Mr Rankin - Does the honorable member believe that we do not know something about these things?

Mr POLLARD - There are plenty of men who fought in the war of 1914-1S, former colonels, captains, lieutenants and rankers, who are quite capable of doing the work of these honorable members and doing it full-time. Honorable members who hold positions in the armed services cannot do a full-time job for the Army and keep up with their parliamentary duties as well. The whole thing is absolute humbug, and we should say to these gentlemen, " The Parliament will grant you full-time leave for service in the Army. You must do one job ot the other ; you cannot do both ".

Mr Rankin - The people who framed the Constitution were not so narrowminded as the honorable member.

Mr POLLARD - But they did not know that they would have to deal with such a narrow-minded person as the honorable member for Bendigo.

I was interested to hear the remarks of other honorable gentlemen regarding the difficulties .of the dairying industry. I have had considerable experience of that industry, and I know that the dairyfanner has a hard life. The financial return for the work involved is not adequate, and something ought to be done to assist the industry. However, the members of this Government, unlike their predecessors, take action when action is needed, and I believe that the Minister for Commerce will do something in this connexion. The true picture of the dairying industry is not so black as it has been painted. I remind honorable gentlemen who have told such harrowing stories about the industry that, in the last six months, prices for dairy cows at the metropolitan market in Victoria have soared to high levels. Prices in provincial markets also have risen. If the industry were in such a perilous state as some honorable members opposite have said, this would not be the case. I do not say that nothing should be done for the industry, in fact, I hope that something will be done for it.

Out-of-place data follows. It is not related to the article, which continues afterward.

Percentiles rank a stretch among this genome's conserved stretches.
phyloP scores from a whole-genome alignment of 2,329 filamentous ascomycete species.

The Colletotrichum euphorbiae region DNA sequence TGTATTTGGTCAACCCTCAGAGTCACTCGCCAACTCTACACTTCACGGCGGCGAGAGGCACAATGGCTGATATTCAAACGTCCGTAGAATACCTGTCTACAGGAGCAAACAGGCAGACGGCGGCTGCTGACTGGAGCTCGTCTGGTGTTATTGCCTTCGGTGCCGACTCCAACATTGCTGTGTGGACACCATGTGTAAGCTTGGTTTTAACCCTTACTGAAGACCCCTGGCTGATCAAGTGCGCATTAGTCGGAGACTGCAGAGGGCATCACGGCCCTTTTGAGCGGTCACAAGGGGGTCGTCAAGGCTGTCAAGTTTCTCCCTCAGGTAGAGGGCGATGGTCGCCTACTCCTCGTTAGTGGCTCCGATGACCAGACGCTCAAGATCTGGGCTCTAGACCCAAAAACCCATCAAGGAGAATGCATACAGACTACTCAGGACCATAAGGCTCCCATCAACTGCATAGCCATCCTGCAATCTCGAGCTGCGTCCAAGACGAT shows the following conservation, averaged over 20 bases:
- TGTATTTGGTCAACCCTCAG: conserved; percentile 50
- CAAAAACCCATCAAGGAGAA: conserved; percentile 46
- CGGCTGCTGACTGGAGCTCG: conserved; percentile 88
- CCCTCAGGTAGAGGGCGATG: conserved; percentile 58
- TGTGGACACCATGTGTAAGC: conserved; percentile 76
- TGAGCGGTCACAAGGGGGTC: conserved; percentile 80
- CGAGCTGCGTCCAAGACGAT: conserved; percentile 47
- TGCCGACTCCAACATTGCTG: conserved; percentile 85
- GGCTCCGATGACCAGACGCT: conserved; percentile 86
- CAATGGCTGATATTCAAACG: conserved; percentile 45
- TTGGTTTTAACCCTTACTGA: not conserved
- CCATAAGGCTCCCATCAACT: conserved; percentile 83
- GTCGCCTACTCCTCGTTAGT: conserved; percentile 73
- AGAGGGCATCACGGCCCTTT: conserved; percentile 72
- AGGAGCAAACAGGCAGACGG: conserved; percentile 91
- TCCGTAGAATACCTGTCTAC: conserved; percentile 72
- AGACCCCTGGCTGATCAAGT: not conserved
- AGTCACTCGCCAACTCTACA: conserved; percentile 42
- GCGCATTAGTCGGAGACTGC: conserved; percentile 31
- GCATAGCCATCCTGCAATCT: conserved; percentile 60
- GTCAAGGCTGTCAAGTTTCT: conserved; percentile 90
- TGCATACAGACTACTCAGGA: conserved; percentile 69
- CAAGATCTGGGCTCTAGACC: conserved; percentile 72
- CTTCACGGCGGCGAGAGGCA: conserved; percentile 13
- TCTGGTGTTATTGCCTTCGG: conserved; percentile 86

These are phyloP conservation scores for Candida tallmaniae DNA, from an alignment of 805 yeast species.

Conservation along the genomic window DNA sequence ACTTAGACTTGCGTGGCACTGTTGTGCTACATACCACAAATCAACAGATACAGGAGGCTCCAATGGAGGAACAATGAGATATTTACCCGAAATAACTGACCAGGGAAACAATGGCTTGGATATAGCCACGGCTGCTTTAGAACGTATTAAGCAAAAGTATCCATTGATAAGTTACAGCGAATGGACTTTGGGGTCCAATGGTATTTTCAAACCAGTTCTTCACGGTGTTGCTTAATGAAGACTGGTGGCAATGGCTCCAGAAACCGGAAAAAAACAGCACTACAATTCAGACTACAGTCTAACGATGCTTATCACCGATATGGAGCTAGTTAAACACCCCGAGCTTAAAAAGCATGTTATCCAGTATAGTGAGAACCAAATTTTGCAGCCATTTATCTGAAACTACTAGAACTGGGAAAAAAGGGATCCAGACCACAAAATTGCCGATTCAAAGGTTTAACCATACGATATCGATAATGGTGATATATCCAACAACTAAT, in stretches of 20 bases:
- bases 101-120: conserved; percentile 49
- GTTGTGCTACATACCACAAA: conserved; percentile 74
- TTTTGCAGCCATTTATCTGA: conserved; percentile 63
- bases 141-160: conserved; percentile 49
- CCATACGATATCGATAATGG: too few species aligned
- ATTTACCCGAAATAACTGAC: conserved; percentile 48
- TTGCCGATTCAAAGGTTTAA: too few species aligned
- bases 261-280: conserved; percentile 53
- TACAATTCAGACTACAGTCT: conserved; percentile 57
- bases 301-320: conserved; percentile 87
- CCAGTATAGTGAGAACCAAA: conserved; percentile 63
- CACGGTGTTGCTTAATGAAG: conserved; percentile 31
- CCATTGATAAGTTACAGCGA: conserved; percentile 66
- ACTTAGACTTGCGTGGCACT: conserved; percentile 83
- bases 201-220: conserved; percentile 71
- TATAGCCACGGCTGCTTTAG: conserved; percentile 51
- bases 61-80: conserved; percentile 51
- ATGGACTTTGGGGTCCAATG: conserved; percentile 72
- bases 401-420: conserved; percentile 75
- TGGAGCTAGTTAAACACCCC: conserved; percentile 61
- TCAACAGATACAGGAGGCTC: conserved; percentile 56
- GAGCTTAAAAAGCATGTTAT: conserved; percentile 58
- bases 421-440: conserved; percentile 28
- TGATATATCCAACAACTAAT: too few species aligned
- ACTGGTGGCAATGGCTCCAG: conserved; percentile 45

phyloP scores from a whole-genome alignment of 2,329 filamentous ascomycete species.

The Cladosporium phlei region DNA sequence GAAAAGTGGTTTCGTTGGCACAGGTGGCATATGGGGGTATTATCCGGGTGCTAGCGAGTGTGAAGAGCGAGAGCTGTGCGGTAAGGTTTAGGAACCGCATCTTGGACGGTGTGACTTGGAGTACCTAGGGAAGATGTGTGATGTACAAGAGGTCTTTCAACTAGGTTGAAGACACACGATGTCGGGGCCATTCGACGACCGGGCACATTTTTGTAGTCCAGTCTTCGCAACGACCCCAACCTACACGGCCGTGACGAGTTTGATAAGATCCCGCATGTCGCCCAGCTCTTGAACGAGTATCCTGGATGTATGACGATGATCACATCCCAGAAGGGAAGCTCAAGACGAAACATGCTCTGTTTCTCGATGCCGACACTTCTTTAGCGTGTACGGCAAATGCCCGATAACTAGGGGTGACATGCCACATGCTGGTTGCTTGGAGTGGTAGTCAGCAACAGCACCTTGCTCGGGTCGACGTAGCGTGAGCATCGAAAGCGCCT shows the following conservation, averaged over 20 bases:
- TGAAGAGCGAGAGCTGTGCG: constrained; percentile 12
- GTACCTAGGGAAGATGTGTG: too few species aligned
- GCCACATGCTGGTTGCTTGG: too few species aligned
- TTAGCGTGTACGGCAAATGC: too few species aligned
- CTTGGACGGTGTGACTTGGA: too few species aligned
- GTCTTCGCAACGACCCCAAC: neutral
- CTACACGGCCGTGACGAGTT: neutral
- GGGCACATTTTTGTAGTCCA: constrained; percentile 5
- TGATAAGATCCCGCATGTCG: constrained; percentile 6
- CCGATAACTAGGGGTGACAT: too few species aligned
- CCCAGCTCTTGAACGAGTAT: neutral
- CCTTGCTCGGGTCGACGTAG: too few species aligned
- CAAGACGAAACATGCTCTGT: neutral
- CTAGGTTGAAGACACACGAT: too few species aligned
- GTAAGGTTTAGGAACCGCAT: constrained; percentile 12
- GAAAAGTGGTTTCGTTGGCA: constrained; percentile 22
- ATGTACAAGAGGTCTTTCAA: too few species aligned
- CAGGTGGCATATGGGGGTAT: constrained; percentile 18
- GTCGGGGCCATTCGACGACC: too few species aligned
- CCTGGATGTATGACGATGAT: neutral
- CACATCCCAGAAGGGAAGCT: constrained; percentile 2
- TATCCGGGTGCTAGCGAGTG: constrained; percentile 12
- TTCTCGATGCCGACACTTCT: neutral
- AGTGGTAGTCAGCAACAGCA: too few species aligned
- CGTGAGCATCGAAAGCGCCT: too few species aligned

Mr.Rankin. - The milk producers are in a different position from the butter-fat producers.

Mr POLLARD - I do not believe that they are. In the Kyneton market, farmers are buying cows for butter-fat production, not for milk, so that argument can be ruled out. I hope that some protection will be given to employees on dairy farms. For too long they have been the working-class Cinderellas of this country. If the industry is to be adequately protected, I see no reason why some measure of protection should not be extended to these men.